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Supreme Court, Appellate Division, First Department, New York.

Maria MANRIQUE, et al., Plaintiffs-Respondents, v. WARSHAW WOOLEN ASSOCIATES, INC., et al., Defendants-Appellants.

Decided: April 26, 2001

ROSENBERGER, J.P., MAZZARELLI, ANDRIAS, ELLERIN and LERNER, JJ. Robert C. Agee, for Plaintiffs-Respondents. Michael V. DiMartini, for Defendants-Appellants.

Order, Supreme Court, New York County (Richard Lowe, III, J.), entered November 21, 2000, which, inter alia, denied the motion by defendants Warshaw Woolen Associates, Inc. and Bhakeram Ratibhan to dismiss the complaint in this personal injury action or, alternatively, to direct that plaintiffs comply with certain discovery demands, unanimously modified, on the law, the facts and in the exercise of discretion, to direct that plaintiff Maria Manrique shall appear for an ophthalmic examination within 45 days of service of a copy of this order with notice of entry, plaintiff Concepcion Manrique shall appear for an orthopedic examination within 45 days of service of a copy of this order with notice of entry, and plaintiff Concepcion Manrique shall execute and deliver to defendant authorizations for her medical records in the custody of Dr. McKenzie and Dr. Nachamie, and physical therapy records, within 20 days of service of a copy of this order with notice of entry, and otherwise affirmed, without costs.

This action bears a 1999 index number.   At a preliminary conference prior to the consolidation of the two matters a discovery deadline of July 7, 2000 was directed.   Prior to that date all depositions were concluded, as well as a neurological examination of plaintiff Maria Manrique.   A note of issue was not filed by July 7th, for reasons that are unclear in the record, although subsequently counsel for plaintiffs had serious personal problems which interfered with his ability to correct the failure.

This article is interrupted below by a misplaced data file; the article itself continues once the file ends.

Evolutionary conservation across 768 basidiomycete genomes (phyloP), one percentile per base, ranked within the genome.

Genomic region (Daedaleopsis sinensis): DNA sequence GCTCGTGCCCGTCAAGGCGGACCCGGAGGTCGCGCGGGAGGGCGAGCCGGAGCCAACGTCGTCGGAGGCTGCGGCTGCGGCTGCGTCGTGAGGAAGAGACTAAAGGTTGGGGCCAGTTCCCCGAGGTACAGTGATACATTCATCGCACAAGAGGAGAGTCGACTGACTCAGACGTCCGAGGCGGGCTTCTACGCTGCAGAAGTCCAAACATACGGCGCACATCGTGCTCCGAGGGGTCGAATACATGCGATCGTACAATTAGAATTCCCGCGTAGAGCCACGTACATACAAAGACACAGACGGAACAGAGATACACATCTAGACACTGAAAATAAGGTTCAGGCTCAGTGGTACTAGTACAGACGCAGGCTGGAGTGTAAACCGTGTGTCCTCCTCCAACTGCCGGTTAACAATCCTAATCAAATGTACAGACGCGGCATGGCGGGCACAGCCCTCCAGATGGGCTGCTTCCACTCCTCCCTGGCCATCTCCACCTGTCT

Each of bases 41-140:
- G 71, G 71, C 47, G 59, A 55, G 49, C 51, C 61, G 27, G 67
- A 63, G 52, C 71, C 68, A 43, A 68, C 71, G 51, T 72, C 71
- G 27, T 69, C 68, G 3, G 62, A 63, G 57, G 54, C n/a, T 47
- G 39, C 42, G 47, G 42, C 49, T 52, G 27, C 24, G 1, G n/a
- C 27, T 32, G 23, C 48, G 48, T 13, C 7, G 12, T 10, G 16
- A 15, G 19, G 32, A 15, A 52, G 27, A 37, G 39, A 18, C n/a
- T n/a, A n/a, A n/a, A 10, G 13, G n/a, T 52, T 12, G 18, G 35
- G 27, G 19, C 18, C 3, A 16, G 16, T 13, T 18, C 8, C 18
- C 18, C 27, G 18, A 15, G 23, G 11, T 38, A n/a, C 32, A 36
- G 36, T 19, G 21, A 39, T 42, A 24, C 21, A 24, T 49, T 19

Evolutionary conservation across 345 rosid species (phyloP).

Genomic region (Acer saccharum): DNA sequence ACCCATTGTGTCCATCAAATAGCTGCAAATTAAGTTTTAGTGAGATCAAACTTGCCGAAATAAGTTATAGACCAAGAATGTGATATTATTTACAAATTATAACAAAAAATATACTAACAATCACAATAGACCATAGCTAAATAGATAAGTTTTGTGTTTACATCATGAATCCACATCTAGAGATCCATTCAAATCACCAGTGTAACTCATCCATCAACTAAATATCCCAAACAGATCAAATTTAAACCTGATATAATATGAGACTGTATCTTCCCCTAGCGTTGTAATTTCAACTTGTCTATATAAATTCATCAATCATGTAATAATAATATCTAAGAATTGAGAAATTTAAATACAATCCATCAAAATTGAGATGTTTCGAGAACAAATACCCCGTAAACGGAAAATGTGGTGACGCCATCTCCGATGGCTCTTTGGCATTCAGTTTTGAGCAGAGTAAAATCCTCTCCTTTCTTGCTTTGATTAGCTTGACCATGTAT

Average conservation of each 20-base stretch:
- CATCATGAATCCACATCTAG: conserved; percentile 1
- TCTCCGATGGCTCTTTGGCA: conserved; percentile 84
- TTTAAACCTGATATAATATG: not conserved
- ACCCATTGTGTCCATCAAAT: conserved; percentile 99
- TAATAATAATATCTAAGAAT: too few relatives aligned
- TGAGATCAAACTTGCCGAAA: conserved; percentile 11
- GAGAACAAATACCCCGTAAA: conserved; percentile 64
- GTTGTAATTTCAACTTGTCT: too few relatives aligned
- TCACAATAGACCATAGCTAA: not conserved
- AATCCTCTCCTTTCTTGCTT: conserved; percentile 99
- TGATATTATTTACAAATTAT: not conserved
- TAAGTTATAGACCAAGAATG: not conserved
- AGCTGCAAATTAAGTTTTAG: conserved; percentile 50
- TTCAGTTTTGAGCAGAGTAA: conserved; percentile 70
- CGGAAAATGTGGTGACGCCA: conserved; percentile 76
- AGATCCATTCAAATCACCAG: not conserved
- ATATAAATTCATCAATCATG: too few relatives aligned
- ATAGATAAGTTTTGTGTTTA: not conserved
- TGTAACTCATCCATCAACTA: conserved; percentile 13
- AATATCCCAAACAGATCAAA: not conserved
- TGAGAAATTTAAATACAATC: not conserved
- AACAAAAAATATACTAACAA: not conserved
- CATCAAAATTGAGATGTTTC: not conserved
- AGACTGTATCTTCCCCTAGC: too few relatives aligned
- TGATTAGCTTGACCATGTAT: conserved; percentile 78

After the deadline, but prior to the filing of any note of issue, counsel for defendants sought to conduct an ophthalmic examination of Maria Manrique, as well as an orthopedic examination of Concepcion Manrique.   Additionally, they requested authorizations for physicians and therapists who had treated Manrique.   When the parties could not agree, motion practice ensued, and resulted in the subject order, which, without explanation, permitted plaintiffs to file a note of issue, but did not allow defendants to conduct any further discovery.

In the circumstances presented, we find it to have been improvident to deny the additional physical examinations, as well as the request for authorizations.   The case was less than a year old, the parties had timely conducted much of the discovery directed in the preliminary conference order, no prejudice can be shown, and the failure does not appear to have been willful (see, e.g., Rancano v. Chase Manhattan Bank, 273 A.D.2d 51, 709 N.Y.S.2d 65;  compare, Vigio v. New York Hosp., 264 A.D.2d 668, 696 N.Y.S.2d 19).